I do think I have a handle on certain players. They might not perform as expected because they're being asked to do certain things they haven't done in the past, but Molk, Roundtree, Hemingway, Van Bergen, and Kovacs are pretty well established in my mind at this point. That's not very many, and I guess that's your point.
Even before Brady Hoke started answering questions like this…
Q: How will Denard Robinson fit in this offense?
A: This is Michigan!
Q: What do you think about the goings-on in Columbus?
A: Though we have great respect for the Akron State Golden Bobcats, this remains Michigan.
Q: What kind of off—
A: THIS IS MICHIGAN TREMENDOUS
A: TREMENDOUS VAN OUSTANDING RIVER
/teaches journalist about Mad Magicians
…he expressed a certain disdain for fancy things like zone running, which is neither fancy or new or soft and has been used by teams from the Super Bowl Champion Denver Broncos to, you know, Michigan under Lloyd Carr. He swore up and down to everyone who attended the coaches' clinic that "A-gap power"—three yards and a cloud of dust, think Jehuu Caulcrick—would be Michigan's signature play. He has expressed a certain approach to offense that sends spread friendly folk like yrs truly and Braves & Birds into twitchy fits. His stated approach is neolithic.
So… like… WTF?
SAN DIEGO STATE 1st DOWN RUN/PASS BREAKDOWN, 2010
|09/04/10||Nicholls St.||Grass||W 47-0||10||12||1||23|
|09/11/10||@ New Mexico St.||Grass||W 41-21||8||13||3||24|
|09/18/10||@ 18 Missouri||Turf||L 24-27||5||10||2||17|
|09/25/10||Utah St.||Grass||W 41-7||9||9||0||18|
|10/09/10||@ Brigham Young||Grass||L 21-24||3||9||0||12|
|10/16/10||Air Force||Grass||W 27-25||8||8||0||16|
|10/23/10||@ New Mexico||Grass||W 30-20||8||12||2||22|
|10/30/10||@ Wyoming||Turf||W 48-38||2||15||3||20|
|11/06/10||Colorado St.||Grass||W 24-19||8||10||1||19|
|11/13/10||@ 2 TCU||Grass||L 35-40||1||6||0||7|
|12/23/10||+ Navy||Grass||W 35-14||14||12||1||27|
San Diego State passed on 63% of its first downs. In tight games* SDSU passed on 79% of first downs. This was not a catchup effect. Missouri led by more than one score for all of 41 seconds; against Utah SDSU ran out to a 27-10 lead before bleeding it away down the stretch. This has something to do with Ryan Lindley and some all-conference receivers but SDSU was very slightly run biased in 2010 (51%), managing a respectable 4.8 YPC. In 2010, especially when it counted, San Diego State passed to set up the run.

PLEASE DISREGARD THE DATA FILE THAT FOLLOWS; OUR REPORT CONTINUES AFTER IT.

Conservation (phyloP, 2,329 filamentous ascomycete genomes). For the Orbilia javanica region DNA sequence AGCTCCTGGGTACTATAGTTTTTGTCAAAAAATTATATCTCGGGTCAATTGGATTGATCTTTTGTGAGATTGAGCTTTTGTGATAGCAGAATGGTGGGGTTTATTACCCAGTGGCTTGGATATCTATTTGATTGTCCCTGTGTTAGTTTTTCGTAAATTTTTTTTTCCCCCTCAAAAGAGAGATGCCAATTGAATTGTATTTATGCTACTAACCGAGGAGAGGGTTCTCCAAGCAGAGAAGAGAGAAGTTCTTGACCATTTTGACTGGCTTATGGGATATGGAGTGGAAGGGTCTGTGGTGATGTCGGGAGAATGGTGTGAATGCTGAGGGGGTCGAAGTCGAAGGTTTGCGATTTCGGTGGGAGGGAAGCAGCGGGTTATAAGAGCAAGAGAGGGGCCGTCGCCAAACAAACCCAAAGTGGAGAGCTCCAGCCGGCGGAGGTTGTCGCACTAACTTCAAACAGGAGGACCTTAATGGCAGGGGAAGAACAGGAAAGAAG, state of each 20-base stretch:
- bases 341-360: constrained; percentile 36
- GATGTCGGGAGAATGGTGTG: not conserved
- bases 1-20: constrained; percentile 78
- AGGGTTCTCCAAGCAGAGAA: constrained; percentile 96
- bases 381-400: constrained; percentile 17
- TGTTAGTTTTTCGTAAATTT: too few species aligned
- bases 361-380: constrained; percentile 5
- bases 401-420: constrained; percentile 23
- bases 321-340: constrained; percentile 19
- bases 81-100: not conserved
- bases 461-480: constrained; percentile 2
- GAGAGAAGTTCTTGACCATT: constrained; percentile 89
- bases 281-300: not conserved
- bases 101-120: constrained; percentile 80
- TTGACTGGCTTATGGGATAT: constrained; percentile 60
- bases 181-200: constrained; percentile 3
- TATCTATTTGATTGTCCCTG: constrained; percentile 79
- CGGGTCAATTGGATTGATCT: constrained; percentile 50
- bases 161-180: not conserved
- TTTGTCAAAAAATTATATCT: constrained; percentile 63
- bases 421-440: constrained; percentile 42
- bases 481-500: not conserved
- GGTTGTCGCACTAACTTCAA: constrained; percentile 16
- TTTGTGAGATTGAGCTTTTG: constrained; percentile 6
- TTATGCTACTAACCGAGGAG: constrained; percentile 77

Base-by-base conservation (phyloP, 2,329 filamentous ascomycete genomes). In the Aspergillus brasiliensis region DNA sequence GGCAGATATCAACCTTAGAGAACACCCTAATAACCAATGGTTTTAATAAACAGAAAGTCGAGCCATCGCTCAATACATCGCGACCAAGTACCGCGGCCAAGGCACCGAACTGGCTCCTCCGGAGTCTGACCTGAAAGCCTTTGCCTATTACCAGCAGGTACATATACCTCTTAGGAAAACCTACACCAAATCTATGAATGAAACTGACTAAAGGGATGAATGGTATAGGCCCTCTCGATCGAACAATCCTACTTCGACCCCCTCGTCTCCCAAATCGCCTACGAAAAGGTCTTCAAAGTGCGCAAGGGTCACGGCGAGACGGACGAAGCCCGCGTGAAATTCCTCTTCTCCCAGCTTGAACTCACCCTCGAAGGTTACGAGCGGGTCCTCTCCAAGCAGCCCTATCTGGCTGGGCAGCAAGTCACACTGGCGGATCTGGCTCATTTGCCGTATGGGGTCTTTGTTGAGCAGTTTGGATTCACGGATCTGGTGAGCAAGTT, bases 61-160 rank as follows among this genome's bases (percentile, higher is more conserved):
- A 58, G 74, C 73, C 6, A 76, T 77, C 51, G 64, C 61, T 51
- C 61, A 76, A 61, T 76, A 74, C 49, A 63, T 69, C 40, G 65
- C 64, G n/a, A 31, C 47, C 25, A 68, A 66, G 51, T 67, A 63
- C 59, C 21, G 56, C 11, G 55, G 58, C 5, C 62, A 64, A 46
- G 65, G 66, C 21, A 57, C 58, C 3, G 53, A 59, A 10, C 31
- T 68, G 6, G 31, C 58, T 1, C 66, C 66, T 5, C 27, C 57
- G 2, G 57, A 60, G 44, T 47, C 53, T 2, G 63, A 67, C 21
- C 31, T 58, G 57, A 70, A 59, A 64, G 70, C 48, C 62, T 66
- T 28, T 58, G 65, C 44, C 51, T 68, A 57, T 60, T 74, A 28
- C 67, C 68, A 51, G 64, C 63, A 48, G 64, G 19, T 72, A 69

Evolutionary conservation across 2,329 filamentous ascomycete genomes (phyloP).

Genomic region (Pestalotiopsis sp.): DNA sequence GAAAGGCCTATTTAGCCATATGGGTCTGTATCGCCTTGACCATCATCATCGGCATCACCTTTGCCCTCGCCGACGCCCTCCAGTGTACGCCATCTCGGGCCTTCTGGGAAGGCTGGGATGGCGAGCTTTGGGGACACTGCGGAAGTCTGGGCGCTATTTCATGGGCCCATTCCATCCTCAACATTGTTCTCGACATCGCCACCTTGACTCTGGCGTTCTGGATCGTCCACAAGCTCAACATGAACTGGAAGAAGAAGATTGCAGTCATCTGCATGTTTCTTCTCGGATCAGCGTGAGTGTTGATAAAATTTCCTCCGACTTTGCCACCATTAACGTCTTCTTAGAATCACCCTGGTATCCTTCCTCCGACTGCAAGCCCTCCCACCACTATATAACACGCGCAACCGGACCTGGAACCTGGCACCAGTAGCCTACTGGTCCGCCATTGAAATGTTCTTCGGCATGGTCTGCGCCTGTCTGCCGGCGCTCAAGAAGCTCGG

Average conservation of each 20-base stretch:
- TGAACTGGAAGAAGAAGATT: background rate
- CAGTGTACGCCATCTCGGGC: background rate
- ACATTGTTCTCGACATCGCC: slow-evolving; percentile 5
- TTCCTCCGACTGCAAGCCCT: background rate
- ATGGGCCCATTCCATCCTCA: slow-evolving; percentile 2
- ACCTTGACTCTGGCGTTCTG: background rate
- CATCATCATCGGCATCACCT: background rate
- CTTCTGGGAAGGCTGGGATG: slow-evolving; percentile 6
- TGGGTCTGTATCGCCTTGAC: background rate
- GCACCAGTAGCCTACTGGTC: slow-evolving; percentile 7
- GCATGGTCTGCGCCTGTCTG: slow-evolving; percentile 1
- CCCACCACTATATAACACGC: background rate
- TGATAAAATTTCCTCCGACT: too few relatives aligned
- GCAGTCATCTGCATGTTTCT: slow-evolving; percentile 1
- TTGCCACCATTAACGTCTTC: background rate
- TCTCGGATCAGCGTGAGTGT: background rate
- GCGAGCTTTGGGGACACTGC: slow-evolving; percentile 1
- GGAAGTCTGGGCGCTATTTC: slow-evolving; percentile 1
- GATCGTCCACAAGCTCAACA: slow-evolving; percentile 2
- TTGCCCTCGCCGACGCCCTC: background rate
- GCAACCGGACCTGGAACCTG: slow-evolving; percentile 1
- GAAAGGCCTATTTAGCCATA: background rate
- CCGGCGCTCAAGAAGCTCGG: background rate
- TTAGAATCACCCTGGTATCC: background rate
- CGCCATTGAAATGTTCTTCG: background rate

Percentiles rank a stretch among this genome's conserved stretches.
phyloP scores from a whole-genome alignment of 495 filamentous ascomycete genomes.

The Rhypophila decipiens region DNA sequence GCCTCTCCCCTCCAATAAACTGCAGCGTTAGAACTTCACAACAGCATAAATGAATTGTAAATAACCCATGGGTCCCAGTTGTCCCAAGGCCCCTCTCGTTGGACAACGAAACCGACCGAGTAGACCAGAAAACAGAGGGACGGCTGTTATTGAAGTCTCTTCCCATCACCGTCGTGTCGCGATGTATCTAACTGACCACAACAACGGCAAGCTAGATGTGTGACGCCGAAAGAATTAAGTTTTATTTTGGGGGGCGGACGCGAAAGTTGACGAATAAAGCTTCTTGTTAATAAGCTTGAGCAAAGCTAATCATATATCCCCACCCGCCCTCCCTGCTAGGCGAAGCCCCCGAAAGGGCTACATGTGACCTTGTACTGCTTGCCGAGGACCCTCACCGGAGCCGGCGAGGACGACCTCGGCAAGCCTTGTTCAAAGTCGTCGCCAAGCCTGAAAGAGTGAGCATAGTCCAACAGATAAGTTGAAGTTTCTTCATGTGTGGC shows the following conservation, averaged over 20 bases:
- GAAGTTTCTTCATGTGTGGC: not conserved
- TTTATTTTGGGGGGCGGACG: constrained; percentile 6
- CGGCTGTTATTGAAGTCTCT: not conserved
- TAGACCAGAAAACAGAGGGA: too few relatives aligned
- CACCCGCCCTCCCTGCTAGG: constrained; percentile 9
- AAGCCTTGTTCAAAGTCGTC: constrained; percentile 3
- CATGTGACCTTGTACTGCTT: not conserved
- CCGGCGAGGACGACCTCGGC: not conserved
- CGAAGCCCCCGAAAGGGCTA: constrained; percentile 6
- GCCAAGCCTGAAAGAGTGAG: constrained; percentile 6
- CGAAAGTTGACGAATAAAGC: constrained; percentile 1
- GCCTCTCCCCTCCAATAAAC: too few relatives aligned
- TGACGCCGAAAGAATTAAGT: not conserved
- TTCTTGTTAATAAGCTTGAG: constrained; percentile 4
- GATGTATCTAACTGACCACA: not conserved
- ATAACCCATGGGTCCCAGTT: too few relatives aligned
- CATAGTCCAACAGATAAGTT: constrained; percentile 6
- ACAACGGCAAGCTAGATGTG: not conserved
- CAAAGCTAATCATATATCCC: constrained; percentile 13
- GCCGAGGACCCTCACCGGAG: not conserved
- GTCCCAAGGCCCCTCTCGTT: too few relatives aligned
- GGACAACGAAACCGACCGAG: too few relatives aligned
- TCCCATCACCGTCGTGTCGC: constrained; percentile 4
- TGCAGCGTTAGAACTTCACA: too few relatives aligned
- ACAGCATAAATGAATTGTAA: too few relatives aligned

Where the hell is A-gap power? Why the hell did The Mountain West Connection write this about Hoke's candidacy for the job?
Hoke would bring in another non-traditonal Big 10 offense to Ann Arbor. It would be a spread offense, but instead of having an offense where there is a dual threat quarterback he plays three, four and five wide receiver sets.
Where's the manball?
*[Missouri, BYU, Air Force, TCU, and Utah. CSU excluded because the narrow scoreline was due to a touchdown with 2:43 left.]
Is the manball in previous teams?
Hoke's previous SDSU team threw even more but was not very good. They were especially un-good at running, so numbers from that season reflect necessity instead of philosophy. And Hoke only had two years in San Diego, so maybe he wasn't able to mold his team into the A-gap power six fullback monstrosity he yearns for.
How about the apex of his Ball State career?
BALL STATE 1st DOWN RUN/PASS BREAKDOWN, 2008
|09/13/08||@ Akron||Turf||W 41-24||14||13||3||30|
|09/20/08||@ Indiana||Turf||W 42-20||12||9||3||24|
|09/27/08||Kent St.||Turf||W 41-20||8||17||1||26|
|10/04/08||@ Toledo||Turf||W 31-0||11||13||0||24|
|10/11/08||@ Western Ky.||Turf||W 24-7||9||9||3||21|
|10/25/08||Eastern Mich.||Turf||W 38-16||8||11||2||21|
|11/05/08||Northern Ill.||Turf||W 45-14||7||14||4||25|
|11/11/08||@ Miami (Ohio)||Turf||W 31-16||9||12||0||21|
|11/19/08||@ Central Mich.||Turf||W 31-24||13||8||2||23|
|11/25/08||Western Mich.||Turf||W 45-22||8||11||0||19|
|12/05/08||+ Buffalo||Turf||L 24-42||10||19||1||30|
|01/06/09||+ Tulsa||Turf||L 13-45||3||6||0||9|
Hoke's first downs under Stan Parrish were also pass-biased. Again, Nate Davis had something to do with that but Ball State was significantly more run-biased than 2010 SDSU: 520 rushes to 405 passes, with those rushes picking up 5 yards a pop. A team that ran 56% of the time threw on 55% of first downs.
HOWEVA, that's not a huge difference from late-era Carr behavior. I know this surprises you. I clicked the link three times just to make sure it wasn't having fun, but in 2007 Michigan passed on 54% of first downs despite playing Ryan Mallett for significant chunks of the season. They also ran on 56% of all plays. That may be an artifact of Michigan not being able to run very well (4 YPC; insert infamous stretch against OSU here). In 2006, a monstrously run-biased outfit (62% at 4.3 YPC while the passing game was averaging 7.7) was 50-50 on first down.